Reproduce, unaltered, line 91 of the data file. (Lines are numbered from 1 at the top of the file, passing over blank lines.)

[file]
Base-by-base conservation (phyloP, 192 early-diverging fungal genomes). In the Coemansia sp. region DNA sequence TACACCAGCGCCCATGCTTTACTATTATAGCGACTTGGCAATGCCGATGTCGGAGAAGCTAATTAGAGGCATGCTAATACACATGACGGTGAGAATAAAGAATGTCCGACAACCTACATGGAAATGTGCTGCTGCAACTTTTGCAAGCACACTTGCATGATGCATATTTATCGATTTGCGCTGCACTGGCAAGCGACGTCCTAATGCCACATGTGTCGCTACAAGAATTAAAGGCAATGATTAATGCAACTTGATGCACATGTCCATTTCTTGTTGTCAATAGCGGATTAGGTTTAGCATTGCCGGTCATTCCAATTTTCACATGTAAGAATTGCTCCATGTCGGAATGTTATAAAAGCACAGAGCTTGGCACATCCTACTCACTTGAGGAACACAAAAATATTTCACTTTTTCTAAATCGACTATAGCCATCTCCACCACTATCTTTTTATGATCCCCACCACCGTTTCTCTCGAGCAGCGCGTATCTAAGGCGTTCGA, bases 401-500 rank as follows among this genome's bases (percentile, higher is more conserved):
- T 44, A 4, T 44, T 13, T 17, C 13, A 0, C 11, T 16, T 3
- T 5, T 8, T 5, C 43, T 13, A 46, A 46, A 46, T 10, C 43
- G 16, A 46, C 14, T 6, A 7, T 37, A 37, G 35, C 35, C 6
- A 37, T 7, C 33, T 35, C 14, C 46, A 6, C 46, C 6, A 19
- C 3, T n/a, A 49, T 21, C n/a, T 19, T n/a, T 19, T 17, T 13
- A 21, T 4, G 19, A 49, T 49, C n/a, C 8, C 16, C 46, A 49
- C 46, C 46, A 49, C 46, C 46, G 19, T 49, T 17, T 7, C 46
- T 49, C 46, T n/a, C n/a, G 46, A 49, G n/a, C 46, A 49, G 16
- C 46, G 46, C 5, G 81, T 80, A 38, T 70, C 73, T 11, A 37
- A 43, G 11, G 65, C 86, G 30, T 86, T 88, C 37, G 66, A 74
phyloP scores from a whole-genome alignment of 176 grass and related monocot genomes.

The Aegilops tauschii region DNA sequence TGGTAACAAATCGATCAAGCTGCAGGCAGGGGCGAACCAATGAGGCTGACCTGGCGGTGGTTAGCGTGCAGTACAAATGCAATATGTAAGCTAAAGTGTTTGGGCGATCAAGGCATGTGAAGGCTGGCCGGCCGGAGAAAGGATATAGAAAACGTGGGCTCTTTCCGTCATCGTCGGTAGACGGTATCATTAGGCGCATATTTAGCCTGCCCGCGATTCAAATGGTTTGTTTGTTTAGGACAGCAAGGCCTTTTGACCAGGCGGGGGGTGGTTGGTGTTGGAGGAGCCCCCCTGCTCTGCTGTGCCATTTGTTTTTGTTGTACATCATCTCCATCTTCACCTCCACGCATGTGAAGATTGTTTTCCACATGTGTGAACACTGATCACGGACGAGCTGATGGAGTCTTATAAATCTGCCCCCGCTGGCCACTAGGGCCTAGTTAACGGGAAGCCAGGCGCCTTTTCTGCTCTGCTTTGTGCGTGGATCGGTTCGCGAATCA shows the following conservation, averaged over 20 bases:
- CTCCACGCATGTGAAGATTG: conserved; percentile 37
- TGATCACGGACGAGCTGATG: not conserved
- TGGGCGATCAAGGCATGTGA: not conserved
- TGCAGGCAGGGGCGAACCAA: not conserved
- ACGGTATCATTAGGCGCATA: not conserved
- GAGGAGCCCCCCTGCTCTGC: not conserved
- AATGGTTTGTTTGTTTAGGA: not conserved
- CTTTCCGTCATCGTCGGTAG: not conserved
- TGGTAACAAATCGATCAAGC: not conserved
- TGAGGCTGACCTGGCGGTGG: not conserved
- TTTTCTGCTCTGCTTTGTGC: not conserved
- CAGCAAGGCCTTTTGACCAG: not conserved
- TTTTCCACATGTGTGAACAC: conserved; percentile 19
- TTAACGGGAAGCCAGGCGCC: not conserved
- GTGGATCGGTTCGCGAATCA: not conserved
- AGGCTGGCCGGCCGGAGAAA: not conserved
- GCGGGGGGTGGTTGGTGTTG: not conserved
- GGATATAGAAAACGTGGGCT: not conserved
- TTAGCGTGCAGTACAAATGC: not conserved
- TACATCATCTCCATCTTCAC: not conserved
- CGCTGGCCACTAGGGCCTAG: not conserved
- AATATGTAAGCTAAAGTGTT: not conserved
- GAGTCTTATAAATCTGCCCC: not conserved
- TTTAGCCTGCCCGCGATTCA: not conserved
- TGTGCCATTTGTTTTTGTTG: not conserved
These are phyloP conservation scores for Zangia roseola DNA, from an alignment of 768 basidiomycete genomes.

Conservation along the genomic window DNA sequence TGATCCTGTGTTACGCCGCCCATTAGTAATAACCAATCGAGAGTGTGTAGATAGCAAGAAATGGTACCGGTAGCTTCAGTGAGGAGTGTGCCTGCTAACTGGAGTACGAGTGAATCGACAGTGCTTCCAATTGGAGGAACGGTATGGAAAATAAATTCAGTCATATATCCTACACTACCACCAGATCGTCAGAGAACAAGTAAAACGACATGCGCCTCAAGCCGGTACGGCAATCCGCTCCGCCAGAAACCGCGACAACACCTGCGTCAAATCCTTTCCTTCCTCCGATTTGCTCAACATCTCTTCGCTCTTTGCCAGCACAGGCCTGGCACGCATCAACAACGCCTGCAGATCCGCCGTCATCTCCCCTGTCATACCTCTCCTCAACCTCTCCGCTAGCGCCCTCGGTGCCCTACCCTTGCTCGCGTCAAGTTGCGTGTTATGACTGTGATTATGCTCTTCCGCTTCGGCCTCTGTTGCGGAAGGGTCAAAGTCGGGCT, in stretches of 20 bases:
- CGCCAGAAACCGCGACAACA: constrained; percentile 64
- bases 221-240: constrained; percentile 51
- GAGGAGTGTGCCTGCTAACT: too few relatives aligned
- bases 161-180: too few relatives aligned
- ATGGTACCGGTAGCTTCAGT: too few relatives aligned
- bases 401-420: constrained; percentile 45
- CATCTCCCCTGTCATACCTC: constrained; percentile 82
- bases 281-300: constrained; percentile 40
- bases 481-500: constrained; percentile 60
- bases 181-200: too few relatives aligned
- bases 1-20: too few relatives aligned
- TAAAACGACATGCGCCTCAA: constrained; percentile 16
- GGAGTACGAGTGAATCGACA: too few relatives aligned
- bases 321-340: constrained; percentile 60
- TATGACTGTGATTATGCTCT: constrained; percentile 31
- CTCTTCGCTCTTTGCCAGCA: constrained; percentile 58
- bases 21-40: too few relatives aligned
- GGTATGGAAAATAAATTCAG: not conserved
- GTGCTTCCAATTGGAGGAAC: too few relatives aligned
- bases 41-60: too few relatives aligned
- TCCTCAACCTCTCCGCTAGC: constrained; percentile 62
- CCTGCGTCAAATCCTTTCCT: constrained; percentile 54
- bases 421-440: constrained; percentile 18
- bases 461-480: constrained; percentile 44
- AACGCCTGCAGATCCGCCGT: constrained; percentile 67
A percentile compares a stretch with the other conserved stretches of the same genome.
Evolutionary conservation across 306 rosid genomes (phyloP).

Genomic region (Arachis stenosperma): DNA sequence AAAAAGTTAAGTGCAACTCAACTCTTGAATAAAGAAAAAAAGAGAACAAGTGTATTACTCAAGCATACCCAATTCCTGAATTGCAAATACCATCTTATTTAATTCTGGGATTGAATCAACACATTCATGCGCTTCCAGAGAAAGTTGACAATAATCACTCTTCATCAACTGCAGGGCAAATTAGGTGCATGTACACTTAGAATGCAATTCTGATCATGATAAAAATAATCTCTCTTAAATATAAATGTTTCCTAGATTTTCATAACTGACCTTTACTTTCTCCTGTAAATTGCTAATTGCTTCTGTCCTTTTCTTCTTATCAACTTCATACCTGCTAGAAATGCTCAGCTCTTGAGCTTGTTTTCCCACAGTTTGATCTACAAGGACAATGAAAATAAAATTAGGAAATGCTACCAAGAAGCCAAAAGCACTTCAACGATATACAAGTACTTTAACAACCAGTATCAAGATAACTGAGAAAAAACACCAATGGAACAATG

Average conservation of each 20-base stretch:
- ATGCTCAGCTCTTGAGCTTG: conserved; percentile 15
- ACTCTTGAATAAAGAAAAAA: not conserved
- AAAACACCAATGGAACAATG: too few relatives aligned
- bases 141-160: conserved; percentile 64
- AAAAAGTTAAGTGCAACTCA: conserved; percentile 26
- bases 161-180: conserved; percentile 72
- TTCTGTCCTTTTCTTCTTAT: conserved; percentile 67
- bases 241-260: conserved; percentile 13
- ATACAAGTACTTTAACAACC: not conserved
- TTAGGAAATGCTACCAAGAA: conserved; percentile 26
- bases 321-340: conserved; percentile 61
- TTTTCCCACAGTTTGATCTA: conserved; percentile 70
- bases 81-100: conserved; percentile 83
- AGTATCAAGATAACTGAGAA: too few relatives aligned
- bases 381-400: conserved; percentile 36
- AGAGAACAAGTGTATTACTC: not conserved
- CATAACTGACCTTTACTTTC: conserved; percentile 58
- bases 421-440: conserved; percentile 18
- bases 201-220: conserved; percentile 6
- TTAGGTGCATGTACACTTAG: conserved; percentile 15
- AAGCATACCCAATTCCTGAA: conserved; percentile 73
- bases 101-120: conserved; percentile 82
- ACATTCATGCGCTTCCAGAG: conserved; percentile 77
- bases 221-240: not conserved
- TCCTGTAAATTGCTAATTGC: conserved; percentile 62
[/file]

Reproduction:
- bases 101-120: conserved; percentile 82